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Your school’s ionizer may not do much to fight Covid

Your school’s ionizer may not do much to fight Covid


Last fall, Jeff Kreiter, director of operational services for the school district in Sioux Falls, South Dakota, was overwhelmed with proposals to clean the air in classrooms. The ideas were varied (UV lights, air exchangers, a wide range of filters), but above all it seemed promising: a bipolar ionizer. The system consisted of a set of electrified pipes, placed in air pipes, to fill the building with charged particles or ions. AtmosAir promised to market the materials, which would remove contaminants and viruses by emulating ion-rich air found in an alpine village. The district paid $ 2 million to the local vendor to install the system in 33 school buildings. “Eventually we wanted to kill the virus and have a healthier environment, but we wanted it in the long run and not just for the crown,” says Kreiter.

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The science behind these ion-producing tubes reads like an elegant example from a high school textbook. Ions want to encourage what chemists call “coagulation”. Like blood cells that coagulate a wound, counter-charged particles come together, trapping unwanted bad things in the lungs, such as pollen and mold. In the end, these sets are large enough to absorb gravity and fall to the ground unharmed. There is another advantage with viruses: they reduce the surface proteins used by ions to enter cells, making them less effective invaders. The result, and banner claim during a pandemic in the company’s schools, the coronavirus is a 99.92 percent reduction in 30 minutes.

According to air quality experts, the problem is that there is little independent evidence to support these claims. Air cleaners are largely self-regulating, there are few standards for how manufacturers should test their products, and there are few peer-reviewed studies. Science may work in principle or in a controlled laboratory test, but how ionization clears classroom air is a different story. Related claims Covid-19 they are particularly questionable. Most air cleaners, including AtmosAir, rely on controlled tests that show how ionization removes viruses found on surfaces, which has little to do with how ions clean the air.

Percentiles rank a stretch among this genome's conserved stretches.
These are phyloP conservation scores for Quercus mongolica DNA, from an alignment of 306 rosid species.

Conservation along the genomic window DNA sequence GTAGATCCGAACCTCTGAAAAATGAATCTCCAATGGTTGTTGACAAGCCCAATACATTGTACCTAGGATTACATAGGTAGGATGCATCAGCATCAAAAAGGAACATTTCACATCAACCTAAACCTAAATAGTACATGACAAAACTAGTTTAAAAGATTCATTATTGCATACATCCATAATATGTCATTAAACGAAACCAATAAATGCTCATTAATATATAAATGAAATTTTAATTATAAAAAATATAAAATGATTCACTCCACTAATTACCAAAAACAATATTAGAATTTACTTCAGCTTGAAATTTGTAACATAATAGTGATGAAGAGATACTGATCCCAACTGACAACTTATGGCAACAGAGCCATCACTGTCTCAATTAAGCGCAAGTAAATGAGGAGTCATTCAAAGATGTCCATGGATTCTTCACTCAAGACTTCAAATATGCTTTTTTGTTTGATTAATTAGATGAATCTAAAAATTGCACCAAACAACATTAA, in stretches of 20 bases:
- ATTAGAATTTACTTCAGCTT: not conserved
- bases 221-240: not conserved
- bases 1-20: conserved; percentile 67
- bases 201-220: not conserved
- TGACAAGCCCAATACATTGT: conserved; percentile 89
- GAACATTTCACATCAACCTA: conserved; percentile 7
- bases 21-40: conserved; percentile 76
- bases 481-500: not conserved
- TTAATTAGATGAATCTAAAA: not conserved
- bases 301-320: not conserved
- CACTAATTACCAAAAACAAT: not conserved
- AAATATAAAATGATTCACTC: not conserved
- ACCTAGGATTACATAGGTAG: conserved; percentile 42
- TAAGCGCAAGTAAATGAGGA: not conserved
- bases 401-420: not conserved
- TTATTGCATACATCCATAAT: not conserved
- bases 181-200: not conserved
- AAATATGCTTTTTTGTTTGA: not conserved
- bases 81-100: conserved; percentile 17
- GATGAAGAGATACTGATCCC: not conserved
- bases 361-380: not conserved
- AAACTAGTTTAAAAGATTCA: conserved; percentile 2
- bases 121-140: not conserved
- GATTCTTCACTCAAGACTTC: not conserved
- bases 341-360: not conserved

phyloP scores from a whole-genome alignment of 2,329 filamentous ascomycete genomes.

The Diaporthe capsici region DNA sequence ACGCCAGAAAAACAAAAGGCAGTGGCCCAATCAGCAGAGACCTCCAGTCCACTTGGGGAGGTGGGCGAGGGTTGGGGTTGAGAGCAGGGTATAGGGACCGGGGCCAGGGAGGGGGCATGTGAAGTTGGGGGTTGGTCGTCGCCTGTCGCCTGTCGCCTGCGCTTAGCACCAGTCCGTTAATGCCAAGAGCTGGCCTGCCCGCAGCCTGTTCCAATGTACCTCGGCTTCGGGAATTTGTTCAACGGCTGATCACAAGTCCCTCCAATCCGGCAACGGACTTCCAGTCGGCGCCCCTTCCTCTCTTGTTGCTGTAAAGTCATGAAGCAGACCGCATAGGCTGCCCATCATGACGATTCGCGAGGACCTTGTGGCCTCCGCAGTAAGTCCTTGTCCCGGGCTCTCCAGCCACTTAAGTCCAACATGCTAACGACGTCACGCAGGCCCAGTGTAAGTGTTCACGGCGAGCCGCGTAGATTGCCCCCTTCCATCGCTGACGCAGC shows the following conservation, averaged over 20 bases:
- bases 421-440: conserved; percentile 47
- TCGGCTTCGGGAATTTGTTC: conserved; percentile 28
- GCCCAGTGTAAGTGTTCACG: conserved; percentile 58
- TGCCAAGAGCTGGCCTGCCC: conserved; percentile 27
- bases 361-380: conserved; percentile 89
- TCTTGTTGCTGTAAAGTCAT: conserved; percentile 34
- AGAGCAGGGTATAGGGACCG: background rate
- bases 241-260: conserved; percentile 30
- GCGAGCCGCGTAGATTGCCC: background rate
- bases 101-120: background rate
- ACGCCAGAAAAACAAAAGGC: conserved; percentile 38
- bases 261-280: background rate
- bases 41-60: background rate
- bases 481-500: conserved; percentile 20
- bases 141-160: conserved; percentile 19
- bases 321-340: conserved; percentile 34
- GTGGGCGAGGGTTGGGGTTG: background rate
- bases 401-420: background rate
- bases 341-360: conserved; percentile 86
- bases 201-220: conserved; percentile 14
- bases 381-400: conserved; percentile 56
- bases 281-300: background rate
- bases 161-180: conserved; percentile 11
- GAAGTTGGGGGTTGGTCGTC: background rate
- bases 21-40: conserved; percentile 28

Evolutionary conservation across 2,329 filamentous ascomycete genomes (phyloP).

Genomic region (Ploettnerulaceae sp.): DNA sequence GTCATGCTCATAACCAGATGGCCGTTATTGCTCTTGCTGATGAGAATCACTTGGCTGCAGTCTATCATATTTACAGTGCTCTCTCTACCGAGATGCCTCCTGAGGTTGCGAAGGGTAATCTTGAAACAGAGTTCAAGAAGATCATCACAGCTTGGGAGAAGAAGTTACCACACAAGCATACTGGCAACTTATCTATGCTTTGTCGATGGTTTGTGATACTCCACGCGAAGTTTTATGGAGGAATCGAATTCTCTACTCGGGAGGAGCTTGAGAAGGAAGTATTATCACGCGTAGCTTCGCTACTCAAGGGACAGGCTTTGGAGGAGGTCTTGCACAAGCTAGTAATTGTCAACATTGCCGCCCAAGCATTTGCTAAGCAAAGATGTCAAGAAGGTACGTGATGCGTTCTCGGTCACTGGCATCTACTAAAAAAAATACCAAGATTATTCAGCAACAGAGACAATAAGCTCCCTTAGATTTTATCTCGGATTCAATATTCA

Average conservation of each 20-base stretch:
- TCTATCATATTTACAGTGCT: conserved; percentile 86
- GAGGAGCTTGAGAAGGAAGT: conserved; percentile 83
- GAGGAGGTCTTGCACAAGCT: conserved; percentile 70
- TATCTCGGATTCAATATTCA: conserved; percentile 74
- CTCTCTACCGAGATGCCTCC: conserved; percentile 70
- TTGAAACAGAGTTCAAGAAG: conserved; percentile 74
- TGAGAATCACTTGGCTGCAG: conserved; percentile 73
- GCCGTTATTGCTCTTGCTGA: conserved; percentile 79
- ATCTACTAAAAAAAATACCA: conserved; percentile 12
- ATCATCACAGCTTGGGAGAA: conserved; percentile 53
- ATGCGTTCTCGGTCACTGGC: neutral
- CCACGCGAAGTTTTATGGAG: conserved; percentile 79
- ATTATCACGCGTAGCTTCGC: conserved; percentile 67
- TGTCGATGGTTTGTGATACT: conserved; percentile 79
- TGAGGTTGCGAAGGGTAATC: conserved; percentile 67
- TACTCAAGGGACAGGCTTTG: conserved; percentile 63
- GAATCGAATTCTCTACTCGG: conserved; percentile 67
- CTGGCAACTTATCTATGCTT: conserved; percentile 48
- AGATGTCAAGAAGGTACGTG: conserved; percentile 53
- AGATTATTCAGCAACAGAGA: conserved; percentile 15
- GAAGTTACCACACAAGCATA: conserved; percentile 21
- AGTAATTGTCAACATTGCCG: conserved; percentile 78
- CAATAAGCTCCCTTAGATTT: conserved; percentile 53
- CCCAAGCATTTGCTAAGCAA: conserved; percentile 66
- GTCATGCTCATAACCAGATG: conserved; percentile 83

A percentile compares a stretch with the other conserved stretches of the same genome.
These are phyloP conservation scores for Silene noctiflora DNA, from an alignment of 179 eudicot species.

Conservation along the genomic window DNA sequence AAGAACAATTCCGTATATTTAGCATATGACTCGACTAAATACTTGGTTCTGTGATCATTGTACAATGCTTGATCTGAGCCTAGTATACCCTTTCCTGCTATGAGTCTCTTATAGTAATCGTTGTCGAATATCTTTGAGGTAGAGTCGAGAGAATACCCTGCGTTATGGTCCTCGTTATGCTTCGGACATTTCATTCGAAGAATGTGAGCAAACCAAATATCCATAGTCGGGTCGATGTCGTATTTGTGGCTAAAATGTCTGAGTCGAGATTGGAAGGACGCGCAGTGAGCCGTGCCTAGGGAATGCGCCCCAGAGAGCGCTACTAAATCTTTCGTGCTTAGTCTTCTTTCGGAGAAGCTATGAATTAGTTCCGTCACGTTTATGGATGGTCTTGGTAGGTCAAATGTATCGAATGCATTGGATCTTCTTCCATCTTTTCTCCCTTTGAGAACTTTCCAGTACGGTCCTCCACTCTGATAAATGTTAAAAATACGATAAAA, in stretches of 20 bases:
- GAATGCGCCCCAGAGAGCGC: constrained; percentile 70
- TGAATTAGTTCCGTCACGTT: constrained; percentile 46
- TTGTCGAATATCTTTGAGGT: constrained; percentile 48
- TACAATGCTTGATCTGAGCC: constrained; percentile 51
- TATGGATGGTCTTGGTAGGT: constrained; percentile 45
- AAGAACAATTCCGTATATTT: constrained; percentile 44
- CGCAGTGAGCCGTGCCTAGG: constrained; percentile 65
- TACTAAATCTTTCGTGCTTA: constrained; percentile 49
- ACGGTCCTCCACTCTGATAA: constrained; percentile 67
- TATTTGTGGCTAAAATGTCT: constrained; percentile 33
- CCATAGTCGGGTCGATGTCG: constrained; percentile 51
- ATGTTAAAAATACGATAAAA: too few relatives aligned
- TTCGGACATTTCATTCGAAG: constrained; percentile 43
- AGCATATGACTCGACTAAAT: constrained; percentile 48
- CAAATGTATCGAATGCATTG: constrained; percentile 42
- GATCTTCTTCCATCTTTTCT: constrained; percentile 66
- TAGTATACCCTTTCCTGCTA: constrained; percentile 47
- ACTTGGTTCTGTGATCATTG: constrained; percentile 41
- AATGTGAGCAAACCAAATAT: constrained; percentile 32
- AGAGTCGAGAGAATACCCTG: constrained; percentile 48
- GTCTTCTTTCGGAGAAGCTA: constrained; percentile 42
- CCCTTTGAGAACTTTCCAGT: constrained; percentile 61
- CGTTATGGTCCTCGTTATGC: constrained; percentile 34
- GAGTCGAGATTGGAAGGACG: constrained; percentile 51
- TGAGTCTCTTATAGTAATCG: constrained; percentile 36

Frustrated air quality scientists say the industry is looking for funds that should go for simpler and proven improvements in school ventilation. “None of these devices have been proven to work,” says Delphine Farmer, an atmospheric chemist at Colorado State University who studied ionization technology. “Anyone who understands chemistry would say you should be very careful with its use.”

He adds that there is greater concern about the potential of air cleaners to cause damage. In particular, ionizers produce by-products such as ozone, formaldehyde, and other volatile compounds that can damage the lungs. Tests of the AtmosAir ionizer by the New York State Department of Health found high levels of ozone in running classrooms. Company it questions these contradictions and industry certifications indicate that its technology is ozone-free.

But nowadays air cleaning is in vogue in schools, as with federal funding they are safe to reopen and receive much more. Dozens of inside buyers have purchased ionizers using Cares Act funding, as well as other chemical treatments to clean the air. After a quick search, Marwa Zaatari, an air quality consultant in Austin, Texas, completed a $ 60 million shopping list. The American Rescue Plan recently approved by Congress $ 122 billion more in school grants, sparking optimism among manufacturers and sellers of air cleaners. “It’s so triumphant that after suddenly waking up to the importance of indoor air quality, all the money is being spent on unproven technology,” says Zaatari.

The best ways to improve indoor air quality depend on space, but most experts cite fairly simple solutions such as opening windows and installing physical filters that meet standard tests developed by organizations such as the American Association of Heating, Cooling, and Air Conditioning Engineers or ASHRAE. The acronyms for these standards, such as MERV and HEPA, are mixed, but they reflect what type of particle is filtered and at what speed. MERV-13 filters, the Centers for Disease Control and Prevention, say are effective at filtering aerosols of the size that SARS-CoV-2 can take, costing about $ 25. A school may need eleven possible upgrades to its filters and ventilation systems if they do not force enough air through low-pore filters.



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